Exponential growth of mobile technologies has had a tremendous impact on our lives. New devices, apps, solutions, appear faster than anyone’s ability to keep up. Around the world and across generations, social media is influencing pretty much every part of lives.
Today health, wellness and healthcare are among the top trending topics globally. The demand for both information, health solutions, and services is driving giants like Facebook, Twitter, LinkedIn, WeChat, to deliver, and refine tools allowing access to health solutions
People love to share
Up until recently, health was just another topic. Tons of info, conversations, data has been (and still is) shared, commented and utilized across social media in the same manner as any other subject – sports, entertainment, politics. With health being to all of us an important, and to most of us a very personal and sensitive issue, we need a bit more trust and confidence when talking about it in our social media or turning there for help, advice or information.
This year’s HLTH conference in Las Vegas has shown very clearly that for global tech, financial and innovation leaders, health has grown into a matter of high importance. Top social media platforms are not getting left behind. What transpired at the conference, was that they are expanding and adjusting to accommodate their users’ needs for relevant, verified, and safe communication on health and wellbeing.
Prevent more to treat less
In the current state of things, healthcare should rather be called sick-care. The most common way of addressing your health issues is: as long as you feel good, you do nothing, when you notice something’s off, you call in at the doctor’s. This is not at all taking care of your health, it’s taking care of your condition. Today’s healthcare providers are all starting to finally notice, that although the money is indeed in treating and fixing, preventive care can, and does have a positive influence on your profit margins.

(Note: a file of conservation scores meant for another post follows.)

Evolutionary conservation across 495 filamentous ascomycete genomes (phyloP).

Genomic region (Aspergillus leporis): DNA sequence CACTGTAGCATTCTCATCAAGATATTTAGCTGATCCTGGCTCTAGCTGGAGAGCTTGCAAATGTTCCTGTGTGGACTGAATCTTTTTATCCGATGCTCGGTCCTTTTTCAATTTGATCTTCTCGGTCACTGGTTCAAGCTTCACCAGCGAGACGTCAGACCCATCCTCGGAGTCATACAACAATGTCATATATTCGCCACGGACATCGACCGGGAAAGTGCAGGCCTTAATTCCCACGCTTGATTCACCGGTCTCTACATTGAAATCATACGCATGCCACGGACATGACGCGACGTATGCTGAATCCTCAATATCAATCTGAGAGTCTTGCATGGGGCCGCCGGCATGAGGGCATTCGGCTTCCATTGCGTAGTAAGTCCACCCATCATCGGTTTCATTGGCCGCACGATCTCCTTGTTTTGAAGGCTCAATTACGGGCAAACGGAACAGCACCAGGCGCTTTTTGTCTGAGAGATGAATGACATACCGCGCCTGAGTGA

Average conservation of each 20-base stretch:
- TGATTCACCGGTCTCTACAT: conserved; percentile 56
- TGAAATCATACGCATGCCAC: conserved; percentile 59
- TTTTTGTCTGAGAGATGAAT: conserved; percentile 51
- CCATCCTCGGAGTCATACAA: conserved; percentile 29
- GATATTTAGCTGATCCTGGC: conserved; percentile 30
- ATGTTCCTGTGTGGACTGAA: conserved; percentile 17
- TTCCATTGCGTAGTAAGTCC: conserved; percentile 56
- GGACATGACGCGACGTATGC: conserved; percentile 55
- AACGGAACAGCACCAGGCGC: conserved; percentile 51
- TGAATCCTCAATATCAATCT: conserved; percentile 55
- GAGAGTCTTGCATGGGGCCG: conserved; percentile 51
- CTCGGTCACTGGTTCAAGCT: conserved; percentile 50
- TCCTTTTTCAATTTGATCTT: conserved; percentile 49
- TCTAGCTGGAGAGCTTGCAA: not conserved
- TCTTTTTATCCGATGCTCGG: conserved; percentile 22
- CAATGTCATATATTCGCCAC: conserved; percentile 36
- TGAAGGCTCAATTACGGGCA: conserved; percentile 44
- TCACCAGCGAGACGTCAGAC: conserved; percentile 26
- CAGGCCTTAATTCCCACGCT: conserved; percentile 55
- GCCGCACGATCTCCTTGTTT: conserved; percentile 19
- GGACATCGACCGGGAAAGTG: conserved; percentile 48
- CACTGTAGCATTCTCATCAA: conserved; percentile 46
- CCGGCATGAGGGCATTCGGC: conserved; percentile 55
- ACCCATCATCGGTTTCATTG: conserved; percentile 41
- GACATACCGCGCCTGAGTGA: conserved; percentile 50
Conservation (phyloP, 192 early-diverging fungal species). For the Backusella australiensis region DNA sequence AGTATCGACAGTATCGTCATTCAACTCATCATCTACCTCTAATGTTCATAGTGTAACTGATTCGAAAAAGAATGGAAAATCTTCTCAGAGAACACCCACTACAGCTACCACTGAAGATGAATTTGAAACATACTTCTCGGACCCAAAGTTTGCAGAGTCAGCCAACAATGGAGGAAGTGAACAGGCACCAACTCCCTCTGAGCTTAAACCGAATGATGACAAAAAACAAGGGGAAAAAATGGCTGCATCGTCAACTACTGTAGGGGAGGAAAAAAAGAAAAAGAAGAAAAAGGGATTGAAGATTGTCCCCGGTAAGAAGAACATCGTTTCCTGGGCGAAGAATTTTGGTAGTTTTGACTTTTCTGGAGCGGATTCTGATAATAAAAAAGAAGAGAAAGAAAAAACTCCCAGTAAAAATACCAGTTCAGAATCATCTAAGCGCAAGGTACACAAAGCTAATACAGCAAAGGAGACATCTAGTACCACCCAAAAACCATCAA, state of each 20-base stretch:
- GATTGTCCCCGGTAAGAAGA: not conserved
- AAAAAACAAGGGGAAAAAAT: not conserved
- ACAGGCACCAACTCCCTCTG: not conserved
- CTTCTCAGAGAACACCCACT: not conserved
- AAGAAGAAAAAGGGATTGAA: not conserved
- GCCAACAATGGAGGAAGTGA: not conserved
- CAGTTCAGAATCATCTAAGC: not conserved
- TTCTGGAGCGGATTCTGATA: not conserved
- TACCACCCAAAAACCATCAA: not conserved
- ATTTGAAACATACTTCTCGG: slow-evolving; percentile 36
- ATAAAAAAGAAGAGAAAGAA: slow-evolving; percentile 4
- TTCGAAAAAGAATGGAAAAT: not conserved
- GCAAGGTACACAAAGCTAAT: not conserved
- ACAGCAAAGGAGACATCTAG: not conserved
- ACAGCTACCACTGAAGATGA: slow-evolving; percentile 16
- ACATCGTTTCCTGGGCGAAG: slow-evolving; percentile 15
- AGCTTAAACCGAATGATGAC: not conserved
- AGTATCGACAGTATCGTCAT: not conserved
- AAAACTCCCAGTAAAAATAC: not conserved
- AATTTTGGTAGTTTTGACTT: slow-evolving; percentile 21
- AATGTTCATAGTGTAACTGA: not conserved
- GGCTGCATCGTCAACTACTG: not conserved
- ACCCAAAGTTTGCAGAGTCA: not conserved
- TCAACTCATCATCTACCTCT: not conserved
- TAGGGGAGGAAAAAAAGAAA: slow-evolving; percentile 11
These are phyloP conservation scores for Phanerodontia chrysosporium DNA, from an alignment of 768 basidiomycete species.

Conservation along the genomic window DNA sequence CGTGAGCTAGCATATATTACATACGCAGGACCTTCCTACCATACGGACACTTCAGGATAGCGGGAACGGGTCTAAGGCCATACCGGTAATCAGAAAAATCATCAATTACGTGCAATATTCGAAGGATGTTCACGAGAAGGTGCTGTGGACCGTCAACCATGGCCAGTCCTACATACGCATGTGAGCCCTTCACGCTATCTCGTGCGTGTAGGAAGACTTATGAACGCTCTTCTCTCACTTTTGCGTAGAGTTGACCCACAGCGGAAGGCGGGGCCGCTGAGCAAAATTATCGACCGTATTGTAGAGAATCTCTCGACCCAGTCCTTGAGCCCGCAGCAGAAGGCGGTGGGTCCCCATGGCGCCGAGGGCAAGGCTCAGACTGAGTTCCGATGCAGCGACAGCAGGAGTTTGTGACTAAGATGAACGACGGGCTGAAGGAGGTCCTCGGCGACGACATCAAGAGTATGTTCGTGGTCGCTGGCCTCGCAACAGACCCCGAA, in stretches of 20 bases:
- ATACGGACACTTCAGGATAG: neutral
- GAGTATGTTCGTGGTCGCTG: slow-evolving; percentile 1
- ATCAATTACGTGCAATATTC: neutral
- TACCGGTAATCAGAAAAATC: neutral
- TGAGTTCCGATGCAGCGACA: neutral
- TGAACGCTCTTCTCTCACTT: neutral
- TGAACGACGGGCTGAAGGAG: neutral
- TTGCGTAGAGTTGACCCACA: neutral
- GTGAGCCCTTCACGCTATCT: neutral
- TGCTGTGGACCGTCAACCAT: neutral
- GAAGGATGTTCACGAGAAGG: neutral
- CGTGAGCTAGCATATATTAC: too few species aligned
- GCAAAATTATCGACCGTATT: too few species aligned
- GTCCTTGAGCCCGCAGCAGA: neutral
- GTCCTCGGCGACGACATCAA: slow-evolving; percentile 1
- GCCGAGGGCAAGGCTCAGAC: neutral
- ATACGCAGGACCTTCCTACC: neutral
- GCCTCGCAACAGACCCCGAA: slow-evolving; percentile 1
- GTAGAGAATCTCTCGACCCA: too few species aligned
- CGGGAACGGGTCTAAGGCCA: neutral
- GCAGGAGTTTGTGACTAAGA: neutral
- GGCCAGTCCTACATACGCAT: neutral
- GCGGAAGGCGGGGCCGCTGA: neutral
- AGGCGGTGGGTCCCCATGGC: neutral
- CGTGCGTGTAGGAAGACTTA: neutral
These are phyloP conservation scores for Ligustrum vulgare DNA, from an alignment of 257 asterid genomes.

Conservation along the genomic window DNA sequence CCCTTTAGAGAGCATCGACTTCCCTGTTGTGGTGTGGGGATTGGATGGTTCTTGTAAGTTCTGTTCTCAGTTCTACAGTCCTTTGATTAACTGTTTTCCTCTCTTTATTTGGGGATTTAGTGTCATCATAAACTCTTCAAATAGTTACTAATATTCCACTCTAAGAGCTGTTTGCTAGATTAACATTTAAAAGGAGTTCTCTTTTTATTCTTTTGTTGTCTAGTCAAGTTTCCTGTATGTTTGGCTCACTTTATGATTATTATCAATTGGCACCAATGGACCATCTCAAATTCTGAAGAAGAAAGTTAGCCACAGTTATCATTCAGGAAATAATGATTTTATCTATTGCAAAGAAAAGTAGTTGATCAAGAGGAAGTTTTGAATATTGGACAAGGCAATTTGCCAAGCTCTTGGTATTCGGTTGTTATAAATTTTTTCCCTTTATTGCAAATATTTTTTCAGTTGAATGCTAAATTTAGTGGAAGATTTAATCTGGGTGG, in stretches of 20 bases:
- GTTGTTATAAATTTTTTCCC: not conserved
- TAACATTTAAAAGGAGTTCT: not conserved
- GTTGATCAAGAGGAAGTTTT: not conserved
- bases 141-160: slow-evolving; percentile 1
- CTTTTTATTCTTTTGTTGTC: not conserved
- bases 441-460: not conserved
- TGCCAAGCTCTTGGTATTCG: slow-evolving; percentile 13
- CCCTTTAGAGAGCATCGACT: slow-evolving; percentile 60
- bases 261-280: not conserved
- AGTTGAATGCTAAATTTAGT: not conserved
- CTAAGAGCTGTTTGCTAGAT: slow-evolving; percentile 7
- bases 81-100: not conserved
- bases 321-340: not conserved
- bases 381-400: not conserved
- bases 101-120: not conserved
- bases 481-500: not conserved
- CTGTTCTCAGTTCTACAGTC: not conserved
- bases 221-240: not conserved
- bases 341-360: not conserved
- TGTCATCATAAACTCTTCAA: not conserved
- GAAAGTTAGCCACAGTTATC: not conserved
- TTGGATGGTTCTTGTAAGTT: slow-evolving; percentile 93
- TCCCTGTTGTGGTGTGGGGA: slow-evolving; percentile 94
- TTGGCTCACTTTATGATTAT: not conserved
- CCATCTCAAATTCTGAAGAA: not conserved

The importance of health topics is no longer ignored by online social platforms. Tech giants are taking action and starting to provide. 2019 has seen developments in health areas and a few of them are worth taking a closer look at.
Engagement through social media
We’ll go with Twitter first. The platform has given people a new way of both disseminating and gathering information on all topics. When it comes to healthcare, Twitter is now used by health professionals, health brands and patients/consumers alike. But is the full potential being utilized?
Tweet for trust
In healthcare, trust is the most valuable commodity for both providers and brands (not to mention insurers and health plans). For doctors, direct contact with patients is restricted to time spent at the office. With an average, 30 minute visit, it’s quite impossible to establish trust-based relationship. Twitter is a great tool to build that trust. As far back as 2012, Twitter published a guide “Twitter for healthcare professionals” outlining how the platform can be used by providers to become part of the community and develop relationships with patients. Today, to gain trust, people need to get to know you, and know you notice them beyond the short meeting at the office.
As listening is one of the most important things for a doctor to do, and Twitter the top spot for people to talk, the connection is quite obvious.
Via Twitter, healthcare professionals can share general advice, updates on their practice, thoughts and experiences. It’s also a good place to share happy moments from your personal life, which can do wonders in humanizing healthcare and showing you are indeed a real person. Noticing and responding to patients’ feedback with a personalized @ makes a whole lot of difference.
Communication is key
Twitter helps building and establishing new doctor-patient relationships, gives doctors a real social presence and is a chance for new patients to learn more about a specialist than the basic info from a hospital or clinic’s website.
For brands, Twitter is the perfect channel of communication with customers. As people share their feedback on healthcare services and products quite freely, an opportunity is thus created for brands to respond directly and in the public domain. Both positive and negative feedback should be addressed and appreciated. If left without response, a negative review of a product or service can have extremely damaging effects, as you can be sure it will be shared and grow overtime. Responding with clear explanations and apologies publicly is a great way to earn trust and show transparency.